Why Learn Web Design?

August 14, 2017
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Guest Author



Why Learn Web Design?

Written by Chris Yust, from Homeschool Programming, Inc.

When your students are ready to move beyond core subjects and choose a technical elective, they will have many options. Consider offering your kids a chance to learn how to design their own web pages! Today you have many great resources to support this effort, and web design is a long-term skill that both technical and non-technical students can use throughout their academic and professional lives.

What is Web Design?

The term “web design” includes both the high-level graphical design of web pages and the low-level coding necessary to create those pages. Some software tools will hide the low-level coding from you and allow users to create web pages with a visual drag-n-drop environment, just like using a word processor or presentation software. But visual design tools such as Adobe Dreamweaver can cost money. You could instead choose to create a web page from scratch by writing code in simple text editors that come for free with your operating system.

Web Design for the Non-Technical Student

Not every student will grow up to be a software engineer, but nearly every student can find web design useful as they move through their academic and professional lives. Has your student ever considered writing a blog? Or is your child an entrepreneur that wants to start a small business? Perhaps your kids want to share their cool hobby with some friends or the entire world!

These examples demonstrate reasons why everyone may consider creating a web page at some point in their lives. If you don’t know any web design skills, then your options are somewhat limited. You can pay someone else to do it, or try to find some visual design tools that don’t cost too much and don’t take any expertise. However, if you DO know even basic web design skills, then you can more confidently create your blog or website using a variety of tools.

Web Design for the Tech-Savvy Student

If your student is considering a career in computers, then web design skills become even more important. Students taking technical classes in high school and college may be called on to create a web page to demonstrate results of a project. Computer science students learning a programming language may be asked to write a script that produces a web page in response to some user input. Or, your student might want to study web design as a career and become responsible for producing the kind of polished, high-quality websites you visit every day on the Internet.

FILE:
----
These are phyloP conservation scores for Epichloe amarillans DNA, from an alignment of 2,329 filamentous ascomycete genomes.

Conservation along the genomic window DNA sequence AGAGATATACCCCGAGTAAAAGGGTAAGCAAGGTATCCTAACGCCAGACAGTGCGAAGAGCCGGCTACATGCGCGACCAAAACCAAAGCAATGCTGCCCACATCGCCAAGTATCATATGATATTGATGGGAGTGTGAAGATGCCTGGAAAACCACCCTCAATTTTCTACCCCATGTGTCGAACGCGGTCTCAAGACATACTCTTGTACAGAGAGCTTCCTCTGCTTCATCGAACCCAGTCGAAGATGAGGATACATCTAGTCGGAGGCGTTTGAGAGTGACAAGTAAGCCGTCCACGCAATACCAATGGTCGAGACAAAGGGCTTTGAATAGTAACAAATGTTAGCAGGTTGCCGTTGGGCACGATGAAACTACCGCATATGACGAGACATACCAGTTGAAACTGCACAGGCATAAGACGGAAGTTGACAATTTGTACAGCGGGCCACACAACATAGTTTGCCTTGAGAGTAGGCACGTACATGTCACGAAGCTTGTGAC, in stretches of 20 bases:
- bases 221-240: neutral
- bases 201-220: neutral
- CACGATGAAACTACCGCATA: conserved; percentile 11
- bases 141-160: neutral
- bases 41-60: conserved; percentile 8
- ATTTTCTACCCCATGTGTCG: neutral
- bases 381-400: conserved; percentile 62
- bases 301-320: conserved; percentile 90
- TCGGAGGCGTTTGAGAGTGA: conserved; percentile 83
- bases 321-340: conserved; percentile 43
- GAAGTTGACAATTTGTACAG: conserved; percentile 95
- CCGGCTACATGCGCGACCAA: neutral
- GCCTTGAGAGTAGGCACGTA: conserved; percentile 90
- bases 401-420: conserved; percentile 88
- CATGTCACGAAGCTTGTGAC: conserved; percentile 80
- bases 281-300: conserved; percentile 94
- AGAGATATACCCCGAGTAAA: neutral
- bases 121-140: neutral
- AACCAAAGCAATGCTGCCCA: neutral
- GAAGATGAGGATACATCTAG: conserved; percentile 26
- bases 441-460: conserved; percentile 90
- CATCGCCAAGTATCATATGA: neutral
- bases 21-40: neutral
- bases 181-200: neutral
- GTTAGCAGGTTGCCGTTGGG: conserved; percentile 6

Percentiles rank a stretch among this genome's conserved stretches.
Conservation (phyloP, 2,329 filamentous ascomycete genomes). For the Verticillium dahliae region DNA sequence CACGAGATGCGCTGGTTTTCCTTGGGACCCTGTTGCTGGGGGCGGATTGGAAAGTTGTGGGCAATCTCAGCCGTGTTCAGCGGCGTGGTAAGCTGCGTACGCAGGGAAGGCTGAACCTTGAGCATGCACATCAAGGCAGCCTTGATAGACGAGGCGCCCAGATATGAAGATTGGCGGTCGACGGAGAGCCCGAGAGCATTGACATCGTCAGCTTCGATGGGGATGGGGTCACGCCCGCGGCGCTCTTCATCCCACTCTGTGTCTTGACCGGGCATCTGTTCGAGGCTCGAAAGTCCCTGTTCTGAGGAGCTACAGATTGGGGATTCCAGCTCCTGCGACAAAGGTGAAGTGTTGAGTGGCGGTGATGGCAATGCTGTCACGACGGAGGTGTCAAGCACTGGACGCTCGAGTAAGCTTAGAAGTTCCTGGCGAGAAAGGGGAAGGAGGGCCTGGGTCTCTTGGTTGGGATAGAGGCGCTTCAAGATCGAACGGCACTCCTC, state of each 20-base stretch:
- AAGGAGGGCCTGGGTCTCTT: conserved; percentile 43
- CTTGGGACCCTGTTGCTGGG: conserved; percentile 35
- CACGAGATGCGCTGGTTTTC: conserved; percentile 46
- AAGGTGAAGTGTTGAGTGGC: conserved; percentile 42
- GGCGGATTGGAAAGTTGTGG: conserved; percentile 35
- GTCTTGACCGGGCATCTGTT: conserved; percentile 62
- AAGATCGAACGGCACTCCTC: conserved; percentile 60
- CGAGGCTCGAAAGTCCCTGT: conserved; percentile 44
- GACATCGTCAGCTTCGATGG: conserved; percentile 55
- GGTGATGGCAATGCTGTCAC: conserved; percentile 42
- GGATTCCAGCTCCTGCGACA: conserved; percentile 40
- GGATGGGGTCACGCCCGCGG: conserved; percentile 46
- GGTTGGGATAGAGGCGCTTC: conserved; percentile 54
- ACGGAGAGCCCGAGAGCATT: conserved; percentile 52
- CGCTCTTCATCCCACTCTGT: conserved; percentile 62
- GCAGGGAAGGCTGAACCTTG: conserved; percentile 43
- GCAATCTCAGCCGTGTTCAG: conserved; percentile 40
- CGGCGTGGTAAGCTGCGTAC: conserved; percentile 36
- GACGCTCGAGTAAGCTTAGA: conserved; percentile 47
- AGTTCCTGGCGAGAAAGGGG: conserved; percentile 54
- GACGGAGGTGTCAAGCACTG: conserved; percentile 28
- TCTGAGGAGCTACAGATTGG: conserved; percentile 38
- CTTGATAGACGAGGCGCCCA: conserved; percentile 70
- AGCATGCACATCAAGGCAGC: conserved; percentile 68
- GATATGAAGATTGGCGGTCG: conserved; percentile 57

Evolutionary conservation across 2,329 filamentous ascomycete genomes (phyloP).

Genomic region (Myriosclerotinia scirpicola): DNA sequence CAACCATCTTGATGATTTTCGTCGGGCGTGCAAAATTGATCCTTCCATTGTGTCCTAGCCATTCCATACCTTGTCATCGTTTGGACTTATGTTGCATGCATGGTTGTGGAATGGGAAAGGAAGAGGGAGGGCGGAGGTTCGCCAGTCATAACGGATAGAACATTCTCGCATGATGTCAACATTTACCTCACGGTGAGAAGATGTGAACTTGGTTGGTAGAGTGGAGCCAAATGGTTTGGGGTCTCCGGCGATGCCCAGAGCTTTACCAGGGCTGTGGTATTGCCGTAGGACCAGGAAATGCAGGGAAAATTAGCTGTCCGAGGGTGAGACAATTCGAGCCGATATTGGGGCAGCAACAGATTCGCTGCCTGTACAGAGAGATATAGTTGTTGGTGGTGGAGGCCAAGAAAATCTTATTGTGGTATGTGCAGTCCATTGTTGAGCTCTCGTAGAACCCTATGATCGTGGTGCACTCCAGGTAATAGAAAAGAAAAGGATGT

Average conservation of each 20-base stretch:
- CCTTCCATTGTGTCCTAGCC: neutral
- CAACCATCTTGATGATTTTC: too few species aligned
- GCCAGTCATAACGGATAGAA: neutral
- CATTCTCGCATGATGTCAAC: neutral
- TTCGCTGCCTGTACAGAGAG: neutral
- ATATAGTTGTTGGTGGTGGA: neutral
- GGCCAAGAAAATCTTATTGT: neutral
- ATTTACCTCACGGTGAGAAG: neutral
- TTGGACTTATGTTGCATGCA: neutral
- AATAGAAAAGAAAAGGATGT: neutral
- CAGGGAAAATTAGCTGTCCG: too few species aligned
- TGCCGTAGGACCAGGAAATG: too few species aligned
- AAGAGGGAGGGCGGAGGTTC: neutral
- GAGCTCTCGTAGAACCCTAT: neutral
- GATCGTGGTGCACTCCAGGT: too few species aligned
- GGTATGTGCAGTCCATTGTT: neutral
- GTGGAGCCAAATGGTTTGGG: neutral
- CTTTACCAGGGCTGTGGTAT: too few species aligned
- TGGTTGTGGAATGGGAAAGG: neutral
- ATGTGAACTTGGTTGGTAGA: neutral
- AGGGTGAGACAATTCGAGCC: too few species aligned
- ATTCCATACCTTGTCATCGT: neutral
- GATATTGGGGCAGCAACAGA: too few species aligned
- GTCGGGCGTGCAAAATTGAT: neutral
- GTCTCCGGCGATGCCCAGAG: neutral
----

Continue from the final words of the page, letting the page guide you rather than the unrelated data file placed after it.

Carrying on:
Regardless of the technical track your student takes, the odds are at some point it will be assumed they know at least some basic web design skills. So it’s a good idea to introduce web design to your budding techie, even if he or she might not consider web design as a long-term career.

Tools of the Trade

OK, so your eager students are ready to learn web design. What do they need? A big fancy computer? Special software? Nope! Simple web pages can be created in any text editor program that comes already installed on your computer, like Windows Notepad or Mac’s TextEdit. This means that all you need is a personal computer, some basic computer skills and your imagination! You don’t need to set up a web server or install new software.

Learning Options

If your student just wants to dabble a little, you can find free online web design tutorials that may fit your needs perfectly. In fact, Homeschool Programming offers a free 45-minute video workshop that will show you the basics.

To incorporate web design into your homeschool classroom as a one-semester or full-year elective, consider the KidCoder: Web Design self-study courses for 4th-12th graders. Students can learn how to create their own web pages with step-by-step instructions, hands-on activities, and a full curriculum that can be administered by parents with no technical expertise. Put this class on your schedule and your students will thank you!

About the Author

Chris Yust has 17 years of experience as a software engineer and is co-author of the KidCoder and TeenCoder computer programming courses for 4th-12th grade students. Find out more about computer programming and website design for kids and teens at www.HomeschoolProgramming.com!